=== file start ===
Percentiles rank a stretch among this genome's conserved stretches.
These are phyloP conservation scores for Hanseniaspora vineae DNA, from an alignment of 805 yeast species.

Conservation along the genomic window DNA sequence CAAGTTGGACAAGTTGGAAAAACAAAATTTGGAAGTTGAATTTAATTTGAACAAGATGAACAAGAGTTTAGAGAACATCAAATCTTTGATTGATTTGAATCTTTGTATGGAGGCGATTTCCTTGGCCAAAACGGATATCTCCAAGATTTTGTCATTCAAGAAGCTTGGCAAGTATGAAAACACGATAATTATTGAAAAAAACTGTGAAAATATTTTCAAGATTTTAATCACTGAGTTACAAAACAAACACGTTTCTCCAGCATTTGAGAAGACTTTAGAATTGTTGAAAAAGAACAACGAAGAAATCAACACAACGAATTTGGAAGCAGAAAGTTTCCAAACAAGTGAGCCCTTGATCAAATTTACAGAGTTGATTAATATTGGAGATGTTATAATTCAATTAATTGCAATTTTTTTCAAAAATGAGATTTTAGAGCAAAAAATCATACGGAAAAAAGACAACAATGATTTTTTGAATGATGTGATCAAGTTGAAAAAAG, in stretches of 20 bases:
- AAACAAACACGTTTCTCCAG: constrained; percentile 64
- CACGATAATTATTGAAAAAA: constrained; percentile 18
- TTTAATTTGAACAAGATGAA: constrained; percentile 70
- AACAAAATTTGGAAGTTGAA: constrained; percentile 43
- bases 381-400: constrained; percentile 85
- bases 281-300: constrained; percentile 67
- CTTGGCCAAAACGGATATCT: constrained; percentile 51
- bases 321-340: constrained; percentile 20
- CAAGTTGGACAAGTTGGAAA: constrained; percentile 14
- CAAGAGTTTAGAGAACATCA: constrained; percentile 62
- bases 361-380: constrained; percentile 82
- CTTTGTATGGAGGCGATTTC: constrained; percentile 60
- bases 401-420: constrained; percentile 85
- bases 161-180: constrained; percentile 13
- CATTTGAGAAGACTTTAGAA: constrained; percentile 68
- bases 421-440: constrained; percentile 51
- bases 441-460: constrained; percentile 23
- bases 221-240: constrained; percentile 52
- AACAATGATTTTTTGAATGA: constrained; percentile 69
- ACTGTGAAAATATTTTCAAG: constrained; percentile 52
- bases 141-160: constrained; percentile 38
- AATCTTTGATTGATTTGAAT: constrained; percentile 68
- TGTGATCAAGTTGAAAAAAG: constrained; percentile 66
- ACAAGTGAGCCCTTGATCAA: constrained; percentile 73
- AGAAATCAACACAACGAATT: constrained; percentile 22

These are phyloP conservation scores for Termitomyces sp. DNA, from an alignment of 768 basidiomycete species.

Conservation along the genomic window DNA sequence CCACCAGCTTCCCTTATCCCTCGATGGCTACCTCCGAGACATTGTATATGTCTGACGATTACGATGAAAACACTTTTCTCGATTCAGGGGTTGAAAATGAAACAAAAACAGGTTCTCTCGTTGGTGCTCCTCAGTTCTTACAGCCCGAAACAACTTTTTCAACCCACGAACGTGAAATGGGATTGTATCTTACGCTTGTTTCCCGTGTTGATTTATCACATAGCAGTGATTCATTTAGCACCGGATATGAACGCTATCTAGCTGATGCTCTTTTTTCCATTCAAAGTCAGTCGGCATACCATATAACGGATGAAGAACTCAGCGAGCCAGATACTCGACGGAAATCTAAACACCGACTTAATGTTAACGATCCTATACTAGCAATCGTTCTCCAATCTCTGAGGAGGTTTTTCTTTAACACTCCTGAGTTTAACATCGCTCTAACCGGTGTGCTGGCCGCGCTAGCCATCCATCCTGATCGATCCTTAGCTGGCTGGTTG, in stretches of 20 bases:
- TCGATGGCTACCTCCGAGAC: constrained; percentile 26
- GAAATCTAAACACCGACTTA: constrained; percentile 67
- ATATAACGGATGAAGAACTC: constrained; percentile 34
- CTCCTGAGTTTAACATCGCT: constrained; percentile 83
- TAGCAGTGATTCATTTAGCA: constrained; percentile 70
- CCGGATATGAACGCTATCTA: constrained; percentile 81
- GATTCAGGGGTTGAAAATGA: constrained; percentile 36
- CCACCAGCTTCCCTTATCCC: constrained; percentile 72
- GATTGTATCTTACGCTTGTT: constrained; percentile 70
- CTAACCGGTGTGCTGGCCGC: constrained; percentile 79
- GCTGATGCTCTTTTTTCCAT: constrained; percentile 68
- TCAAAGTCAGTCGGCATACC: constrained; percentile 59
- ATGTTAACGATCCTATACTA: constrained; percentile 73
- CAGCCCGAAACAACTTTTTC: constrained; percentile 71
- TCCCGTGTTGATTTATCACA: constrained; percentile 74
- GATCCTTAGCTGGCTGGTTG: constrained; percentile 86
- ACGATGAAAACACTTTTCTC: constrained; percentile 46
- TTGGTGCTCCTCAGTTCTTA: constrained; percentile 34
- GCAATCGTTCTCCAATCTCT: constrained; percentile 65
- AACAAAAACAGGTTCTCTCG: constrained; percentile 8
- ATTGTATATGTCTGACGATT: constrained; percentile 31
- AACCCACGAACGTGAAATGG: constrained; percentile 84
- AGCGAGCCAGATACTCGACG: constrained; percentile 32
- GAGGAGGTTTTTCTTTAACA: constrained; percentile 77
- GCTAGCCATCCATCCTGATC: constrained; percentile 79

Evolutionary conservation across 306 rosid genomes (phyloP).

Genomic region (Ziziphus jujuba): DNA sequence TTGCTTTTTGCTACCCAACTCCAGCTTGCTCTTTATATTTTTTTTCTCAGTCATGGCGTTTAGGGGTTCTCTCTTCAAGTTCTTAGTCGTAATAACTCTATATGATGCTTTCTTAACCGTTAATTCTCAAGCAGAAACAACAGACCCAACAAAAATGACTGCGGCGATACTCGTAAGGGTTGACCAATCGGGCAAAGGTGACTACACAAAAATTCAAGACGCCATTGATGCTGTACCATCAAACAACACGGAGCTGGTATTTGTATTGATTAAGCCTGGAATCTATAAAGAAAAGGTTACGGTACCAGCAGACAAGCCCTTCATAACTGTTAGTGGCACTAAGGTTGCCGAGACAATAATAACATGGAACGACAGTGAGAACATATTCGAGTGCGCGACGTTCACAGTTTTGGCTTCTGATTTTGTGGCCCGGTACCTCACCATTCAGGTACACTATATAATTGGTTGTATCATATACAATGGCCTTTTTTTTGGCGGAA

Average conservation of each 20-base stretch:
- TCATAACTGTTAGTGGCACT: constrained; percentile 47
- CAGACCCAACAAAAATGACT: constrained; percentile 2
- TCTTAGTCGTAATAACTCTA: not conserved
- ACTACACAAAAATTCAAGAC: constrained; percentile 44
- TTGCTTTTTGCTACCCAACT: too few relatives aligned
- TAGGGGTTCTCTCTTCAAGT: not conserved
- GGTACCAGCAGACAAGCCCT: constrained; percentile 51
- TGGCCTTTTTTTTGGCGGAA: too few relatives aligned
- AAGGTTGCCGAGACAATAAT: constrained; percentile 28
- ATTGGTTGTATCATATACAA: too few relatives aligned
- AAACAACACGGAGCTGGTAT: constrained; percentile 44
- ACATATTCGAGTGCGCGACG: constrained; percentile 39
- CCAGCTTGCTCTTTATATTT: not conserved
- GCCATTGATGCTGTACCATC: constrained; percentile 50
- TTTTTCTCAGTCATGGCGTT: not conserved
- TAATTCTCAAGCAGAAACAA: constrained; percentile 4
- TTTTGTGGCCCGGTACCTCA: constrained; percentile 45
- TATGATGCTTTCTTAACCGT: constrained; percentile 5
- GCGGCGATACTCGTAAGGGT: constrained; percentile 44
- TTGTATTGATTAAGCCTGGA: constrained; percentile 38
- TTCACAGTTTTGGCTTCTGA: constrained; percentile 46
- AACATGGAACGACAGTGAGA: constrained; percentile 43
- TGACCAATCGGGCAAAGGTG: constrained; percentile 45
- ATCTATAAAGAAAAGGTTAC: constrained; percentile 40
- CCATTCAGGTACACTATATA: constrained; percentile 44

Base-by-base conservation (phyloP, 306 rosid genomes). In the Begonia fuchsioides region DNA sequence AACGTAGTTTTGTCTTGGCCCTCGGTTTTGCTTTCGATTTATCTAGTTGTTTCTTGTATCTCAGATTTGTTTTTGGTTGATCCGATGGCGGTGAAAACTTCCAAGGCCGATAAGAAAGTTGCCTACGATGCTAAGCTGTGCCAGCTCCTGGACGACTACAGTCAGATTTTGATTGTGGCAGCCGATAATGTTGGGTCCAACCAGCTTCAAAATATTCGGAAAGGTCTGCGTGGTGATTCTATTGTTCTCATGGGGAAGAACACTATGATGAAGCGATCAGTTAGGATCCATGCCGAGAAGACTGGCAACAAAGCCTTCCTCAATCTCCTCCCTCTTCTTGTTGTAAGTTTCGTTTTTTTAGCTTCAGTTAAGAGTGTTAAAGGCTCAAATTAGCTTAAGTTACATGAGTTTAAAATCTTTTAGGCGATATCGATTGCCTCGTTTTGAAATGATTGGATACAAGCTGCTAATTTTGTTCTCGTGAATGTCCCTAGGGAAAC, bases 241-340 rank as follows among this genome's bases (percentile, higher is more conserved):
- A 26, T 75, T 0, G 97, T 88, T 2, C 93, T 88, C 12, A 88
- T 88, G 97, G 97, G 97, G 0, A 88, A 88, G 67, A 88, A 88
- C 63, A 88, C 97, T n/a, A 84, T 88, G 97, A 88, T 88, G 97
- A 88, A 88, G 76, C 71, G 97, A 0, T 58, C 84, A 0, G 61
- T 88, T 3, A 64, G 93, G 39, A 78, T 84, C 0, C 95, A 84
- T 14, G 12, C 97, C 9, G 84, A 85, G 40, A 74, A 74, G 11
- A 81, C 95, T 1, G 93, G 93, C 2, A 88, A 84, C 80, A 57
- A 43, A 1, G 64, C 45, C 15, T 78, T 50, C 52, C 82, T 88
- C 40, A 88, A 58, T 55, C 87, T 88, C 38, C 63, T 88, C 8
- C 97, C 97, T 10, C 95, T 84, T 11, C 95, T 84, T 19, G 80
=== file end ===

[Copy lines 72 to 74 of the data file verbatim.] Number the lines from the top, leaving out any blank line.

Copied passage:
- GCCATTGATGCTGTACCATC: constrained; percentile 50
- TTTTTCTCAGTCATGGCGTT: not conserved
- TAATTCTCAAGCAGAAACAA: constrained; percentile 4